Monday, December 1, 2014

Setting the Table is my Favorite Part

My favorite part of any dinner party is setting the table, which is funny because we never made a big deal of it growing up. Except for Thanksgiving and Christmas when mom brought out her china. She has a floral print, platinum band pattern that is beautiful, I always looked forward to holidays with this china and couldn't wait for my own. When I was looking to buy my second house, having a formal dining room was number one on the list, a non-negotiable. I could not wait to have a large dining room table and a china cabinet full of china - all kinds. My first set of china was gifted to me by my Aunt Lanita and my Grandmother - it was my Grandmother's china and is a beautiful soft pink floral pattern that I use for Easter. After finally having a dining room of my own I started buying Christmas china - the Lenox Holly pattern. While both are beautiful, neither was fitting for Thanksgiving, and since Tommy Thompson and I were hosting Thanksgiving at our house, Thanksgiving china was needed. Such a holiday could not be served on everyday plates - right?

I think setting the table for a party sets the tone for the entire meal (next to the invitation, I'll save my love of invites, envelopes and mail for a later post). A half-hazard table setting says you can't bother with the details of the table, what did you not bother with for the meal? Presentation is everything with food - just like judging a book by it's cover, if the meal doesn't look appetizing you won't eat it. There are so many ways to dress up a table for little to no expense and the added bonus is they make guests feel special. Not to mention the traditions they help create and pass down (I'm coming after your china mom).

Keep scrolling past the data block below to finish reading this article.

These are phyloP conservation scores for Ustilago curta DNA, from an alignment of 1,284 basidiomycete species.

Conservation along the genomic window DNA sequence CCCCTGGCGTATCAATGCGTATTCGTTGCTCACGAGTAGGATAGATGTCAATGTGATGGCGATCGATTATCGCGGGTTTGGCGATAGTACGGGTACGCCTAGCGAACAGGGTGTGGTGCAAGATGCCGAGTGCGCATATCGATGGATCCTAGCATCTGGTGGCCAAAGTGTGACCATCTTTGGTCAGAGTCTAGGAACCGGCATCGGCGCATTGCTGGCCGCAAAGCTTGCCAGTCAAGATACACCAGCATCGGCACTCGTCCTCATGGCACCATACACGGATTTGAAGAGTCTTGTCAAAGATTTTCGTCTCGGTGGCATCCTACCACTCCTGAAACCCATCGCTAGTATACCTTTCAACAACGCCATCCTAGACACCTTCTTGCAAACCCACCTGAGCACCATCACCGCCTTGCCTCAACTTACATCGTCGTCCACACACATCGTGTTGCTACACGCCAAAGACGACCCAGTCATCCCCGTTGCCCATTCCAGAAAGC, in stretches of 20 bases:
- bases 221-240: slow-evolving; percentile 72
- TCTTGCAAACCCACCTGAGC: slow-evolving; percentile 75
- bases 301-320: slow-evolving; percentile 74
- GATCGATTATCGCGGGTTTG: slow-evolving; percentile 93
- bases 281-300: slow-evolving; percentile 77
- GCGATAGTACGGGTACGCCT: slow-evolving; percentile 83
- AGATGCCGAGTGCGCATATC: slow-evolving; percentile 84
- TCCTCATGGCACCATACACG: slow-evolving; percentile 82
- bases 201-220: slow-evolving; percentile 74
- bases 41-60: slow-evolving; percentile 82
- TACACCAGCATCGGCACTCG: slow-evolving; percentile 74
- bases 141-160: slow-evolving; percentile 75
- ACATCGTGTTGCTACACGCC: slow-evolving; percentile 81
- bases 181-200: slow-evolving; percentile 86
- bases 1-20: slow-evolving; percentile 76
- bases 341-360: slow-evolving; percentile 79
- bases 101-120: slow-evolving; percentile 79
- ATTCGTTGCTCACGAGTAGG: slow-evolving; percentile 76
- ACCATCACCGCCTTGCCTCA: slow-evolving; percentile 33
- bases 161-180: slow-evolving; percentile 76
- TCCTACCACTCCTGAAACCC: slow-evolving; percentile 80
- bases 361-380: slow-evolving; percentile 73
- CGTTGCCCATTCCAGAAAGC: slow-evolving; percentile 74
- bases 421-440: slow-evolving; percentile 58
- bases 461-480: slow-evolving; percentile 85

World Market had exactly what I was looking for for turkey day, I just couldn't justify spending the money. Until I remembered that I had a bar stool still in it's box from 10th and Wash that needed to be returned... perfect! I waited until the plates were 20% off ($6.99 to $5.60) then returned the bar stool and got all 12 turkey plates, two table runners, a few odds and ends for the big meal and only paid 20 cents. It felt like I stole them. Since the plates were only 8" they needed a large plate underneath. Enter IKEA. I found 11" orange plates that matched the orange on the turkey plates perfectly and the contrast from the cream to the orange highlighted the scalloped edge of the smaller plates beautifully. The Fargrik plates (they must have a lot of fun naming items at IKEA) were $2.49 each but... I found the same plates in the clearance section for $1.99 each (hey, every bit counts) so my new Thanksgiving china cost me all of $24.00 plus tax.

The plates mixed with old fashioned juice glasses and gold silverware created the perfect mix of fancy and farmhouse - but I needed more gold (who doesn't???), and I needed place cards. I found a tutorial on Pinterest to make the quintessential Thanksgiving piece - the wishbone. I bought crayola air dry clay and molded 12 wishbones, cutting a small slit for them in the top to hold the place card. After letting them dry overnight I spray painted them gold and voila - individual wish bone place cards and more gold. Pinterest win. (tutorial here)